The purpose of this study is to examine the effects of personalistic self-disclosure on interpersonal attraction. Thirty-two male subjects participated in the experiment. After showing intimate or superficial disclosure, the confederate attributed the cause of his disclosure either to the subjects (personalistic condition) or to the confederate himself (non-personalistic condition). Subjects were then informed of these attributions. Results obtained clearly supported the hypotheses. Subjects who received intimate and personalistic disclosures liked the confederate significantly more than those who received intimate and non-personalistic disclosures. On the other hand, subjects who received superficial and personalistic disclosures disliked the confederate significantly more than those who received superficial and non-personalistic disclosures.
Fifteen children were tested at the ages of 6, 11, and 18 to observe developmental trends in childhood and adolescent Rorschach responses. Marked trend differences were found between the age span of 6 to 11 and 11 to 18. While a consistent pattern of response changes emerged for the pre-adolescent to mid-adolescent age span of 11 to 18, no such pattern of general direction of change was seen in the childhood age span of 6 to 11. When comparing scores at ages 11 to 18, individual scores were shown to have increased in major seven of 29 variables (M, FM, M%, CF, sh%, F+%, ΣF+%) and to have declined in four (F, F%, A%, D%); showing definite directions and constant rate of change; the predictability of individual response patterns extended even to close approximations of their variable scores. A comparison of scores at ages 6 to 11 showed considerable fluctuations with little consistency or predictability. These results suggest that the adolescent Rorschach responses reflect maturational changes of an already differentiated personality whereas childhood responses reflect fluctuations of an on-going process of personality development, i.e., childhood is the formative period of the individual's personality.
Two experiments were designed to elucidate effects of elaboration on recall and recognition. The experiments were carried out in incidental memory paradigms, where subjects were instructed first to produce free associates to target words, then they were forced to face an unexpected memory test. Here, the degree of elaboration was identified with the number of generated words at the free association task. Recall performance was significantly higher for targets which generated the more associates (Exp. I). In recognition, no clear effects of elaboration were found for long presented targets (Exp. I, II), however increased elaboration was associated with higher retention when targets were presented for short periods (Exp. II). These results were interpreted in terms of a three process model of retrieval.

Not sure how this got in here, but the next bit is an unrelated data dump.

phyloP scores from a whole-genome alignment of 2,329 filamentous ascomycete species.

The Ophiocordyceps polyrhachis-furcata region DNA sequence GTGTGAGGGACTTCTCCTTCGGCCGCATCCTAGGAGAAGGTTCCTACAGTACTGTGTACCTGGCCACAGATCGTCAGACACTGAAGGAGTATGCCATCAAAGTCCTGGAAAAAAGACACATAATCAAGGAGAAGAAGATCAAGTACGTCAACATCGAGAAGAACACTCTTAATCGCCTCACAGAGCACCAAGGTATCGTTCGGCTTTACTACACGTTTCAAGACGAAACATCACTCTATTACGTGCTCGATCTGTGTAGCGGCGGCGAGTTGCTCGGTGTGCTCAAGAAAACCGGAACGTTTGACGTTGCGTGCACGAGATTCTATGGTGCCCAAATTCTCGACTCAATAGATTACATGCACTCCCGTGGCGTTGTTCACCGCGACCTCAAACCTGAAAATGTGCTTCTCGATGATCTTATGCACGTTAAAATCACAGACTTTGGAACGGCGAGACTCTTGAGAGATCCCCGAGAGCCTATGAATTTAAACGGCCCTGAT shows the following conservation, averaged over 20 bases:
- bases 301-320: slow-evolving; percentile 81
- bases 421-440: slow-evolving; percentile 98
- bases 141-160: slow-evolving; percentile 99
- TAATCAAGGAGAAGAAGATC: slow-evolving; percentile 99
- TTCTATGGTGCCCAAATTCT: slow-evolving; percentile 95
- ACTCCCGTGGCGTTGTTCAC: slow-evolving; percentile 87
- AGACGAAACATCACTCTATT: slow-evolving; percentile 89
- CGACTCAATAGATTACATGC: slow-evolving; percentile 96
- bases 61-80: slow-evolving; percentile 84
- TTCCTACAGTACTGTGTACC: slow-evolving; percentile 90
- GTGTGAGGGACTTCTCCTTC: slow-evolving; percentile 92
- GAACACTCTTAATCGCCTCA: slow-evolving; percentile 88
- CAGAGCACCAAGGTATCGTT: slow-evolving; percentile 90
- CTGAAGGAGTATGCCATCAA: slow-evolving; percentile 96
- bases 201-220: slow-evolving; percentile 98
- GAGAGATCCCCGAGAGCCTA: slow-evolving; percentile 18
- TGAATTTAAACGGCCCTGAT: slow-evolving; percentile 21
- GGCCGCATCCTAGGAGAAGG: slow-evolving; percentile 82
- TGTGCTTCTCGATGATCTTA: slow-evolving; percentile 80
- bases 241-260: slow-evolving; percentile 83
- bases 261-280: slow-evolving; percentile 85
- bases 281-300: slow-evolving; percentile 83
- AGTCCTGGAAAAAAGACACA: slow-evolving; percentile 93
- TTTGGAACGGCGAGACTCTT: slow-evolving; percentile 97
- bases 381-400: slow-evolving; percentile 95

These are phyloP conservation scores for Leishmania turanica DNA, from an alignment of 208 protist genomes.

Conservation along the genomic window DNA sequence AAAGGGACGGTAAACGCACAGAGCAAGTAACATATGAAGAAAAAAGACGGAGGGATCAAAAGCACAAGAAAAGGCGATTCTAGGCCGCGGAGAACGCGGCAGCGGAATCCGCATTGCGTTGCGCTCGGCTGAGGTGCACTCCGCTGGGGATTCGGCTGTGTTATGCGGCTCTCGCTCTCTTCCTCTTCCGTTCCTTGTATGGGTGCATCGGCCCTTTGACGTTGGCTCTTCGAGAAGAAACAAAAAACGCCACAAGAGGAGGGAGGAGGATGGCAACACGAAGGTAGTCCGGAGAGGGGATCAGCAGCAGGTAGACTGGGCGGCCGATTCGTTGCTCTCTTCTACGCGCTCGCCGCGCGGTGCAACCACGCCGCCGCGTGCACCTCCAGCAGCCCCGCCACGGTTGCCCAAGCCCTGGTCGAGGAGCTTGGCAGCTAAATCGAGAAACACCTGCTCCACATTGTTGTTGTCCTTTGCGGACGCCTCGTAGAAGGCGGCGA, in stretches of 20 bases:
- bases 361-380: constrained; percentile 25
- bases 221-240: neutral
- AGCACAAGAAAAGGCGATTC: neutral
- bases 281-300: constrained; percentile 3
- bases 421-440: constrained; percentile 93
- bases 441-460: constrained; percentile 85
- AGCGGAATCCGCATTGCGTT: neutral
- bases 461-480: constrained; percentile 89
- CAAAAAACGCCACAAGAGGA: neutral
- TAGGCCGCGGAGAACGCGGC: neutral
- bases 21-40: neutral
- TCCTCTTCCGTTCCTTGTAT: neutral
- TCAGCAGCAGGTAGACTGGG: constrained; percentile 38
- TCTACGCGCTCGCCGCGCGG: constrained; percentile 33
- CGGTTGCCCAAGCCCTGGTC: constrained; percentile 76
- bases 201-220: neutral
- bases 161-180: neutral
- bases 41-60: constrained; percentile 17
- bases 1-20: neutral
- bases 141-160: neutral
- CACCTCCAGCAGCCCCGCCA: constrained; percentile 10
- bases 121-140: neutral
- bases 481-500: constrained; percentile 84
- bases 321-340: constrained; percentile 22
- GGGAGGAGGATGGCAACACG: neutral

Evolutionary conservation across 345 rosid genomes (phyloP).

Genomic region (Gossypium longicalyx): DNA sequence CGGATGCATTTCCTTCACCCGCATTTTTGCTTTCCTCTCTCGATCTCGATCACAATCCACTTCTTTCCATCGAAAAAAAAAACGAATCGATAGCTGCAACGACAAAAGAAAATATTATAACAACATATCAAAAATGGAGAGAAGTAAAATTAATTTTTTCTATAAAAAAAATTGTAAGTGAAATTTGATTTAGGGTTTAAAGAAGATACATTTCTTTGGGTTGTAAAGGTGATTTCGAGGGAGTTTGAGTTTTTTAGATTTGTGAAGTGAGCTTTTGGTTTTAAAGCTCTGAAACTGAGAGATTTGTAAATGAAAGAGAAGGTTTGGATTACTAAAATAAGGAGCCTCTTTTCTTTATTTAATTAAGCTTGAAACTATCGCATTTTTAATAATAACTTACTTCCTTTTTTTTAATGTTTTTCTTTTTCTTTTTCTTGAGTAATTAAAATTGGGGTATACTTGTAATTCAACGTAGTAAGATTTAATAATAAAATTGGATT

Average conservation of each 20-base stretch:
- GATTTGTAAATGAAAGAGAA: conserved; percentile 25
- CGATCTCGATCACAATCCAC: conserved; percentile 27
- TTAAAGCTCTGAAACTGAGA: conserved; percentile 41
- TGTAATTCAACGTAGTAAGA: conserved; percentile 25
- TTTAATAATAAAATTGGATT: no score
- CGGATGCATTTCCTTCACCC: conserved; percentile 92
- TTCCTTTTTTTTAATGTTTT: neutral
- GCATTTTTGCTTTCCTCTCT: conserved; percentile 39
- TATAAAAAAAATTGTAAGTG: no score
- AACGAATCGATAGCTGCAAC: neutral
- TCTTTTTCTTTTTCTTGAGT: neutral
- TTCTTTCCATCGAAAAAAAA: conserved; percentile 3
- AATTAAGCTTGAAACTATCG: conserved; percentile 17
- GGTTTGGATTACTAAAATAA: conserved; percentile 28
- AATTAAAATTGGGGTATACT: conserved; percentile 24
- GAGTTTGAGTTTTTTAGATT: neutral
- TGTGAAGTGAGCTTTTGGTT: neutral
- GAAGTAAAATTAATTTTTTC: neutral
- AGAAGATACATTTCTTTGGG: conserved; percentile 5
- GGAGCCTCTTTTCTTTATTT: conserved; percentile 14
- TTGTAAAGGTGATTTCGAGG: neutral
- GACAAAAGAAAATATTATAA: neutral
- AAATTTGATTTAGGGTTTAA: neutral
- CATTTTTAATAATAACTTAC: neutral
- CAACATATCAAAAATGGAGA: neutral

Two sets each of High, Medium, and Low Creative Groups (HCG, MCG and LCG), N=12 each, were selected on the basis of JARAT (RAT Revised In Japanese) scores from 364 male college students. One set was asked to entitle each of six pairs of superimposed slide photographs in order to assess mental fusion of visual images under Response Free Situation (RFS), and the other set under Response Restricted Situation (RRS). Under RFS, HCG showed significantly stronger propensity for fusing images that had opposite impression than the other groups. MCG and LCG responded to a few images more promptly, while HCG elaborated their responses more than the rest under both response conditions, and especially under RRS in which each group was encouraged to produce excellent ones. Thus, it was suggested that HCG might process opposites more flexibly and reversibly in both remote associative thinking and in homospatial imagery synthesizing.
The purpose of the present study was to examine the role of cognitive manipulation processes in serial ordering, such as comparisons of elements or rearrangements of lines, and their relations to cognitive abilities. The task was to order 10 sticks with respect to their length. The subjects were three, four, and five year olders. Two hypotheses were assumed that (1) the types of comparison were dependent on abstraction of dimensions, such as length, thickness, or color, from various attributes of objects (2) that the types of rearrangement are dependent on the presence of complete seriation-figure image. The significant correspondences were observed between the types of comparison and the scores of abstraction-comparison of dimension test, and between the types of rearrangement and the scores of figure comprehension test, and between the types of rearrangement and the scores of figure comprehension test. In addition, a scalogram analysis revealed that unidimensionality of scales in descending order, is (a) the abstraction-comparison of dimension test, (b) the presence of complete serration image, (c) appropriate comparisons, (d) adequate rearrangements, and (e) complete seriation.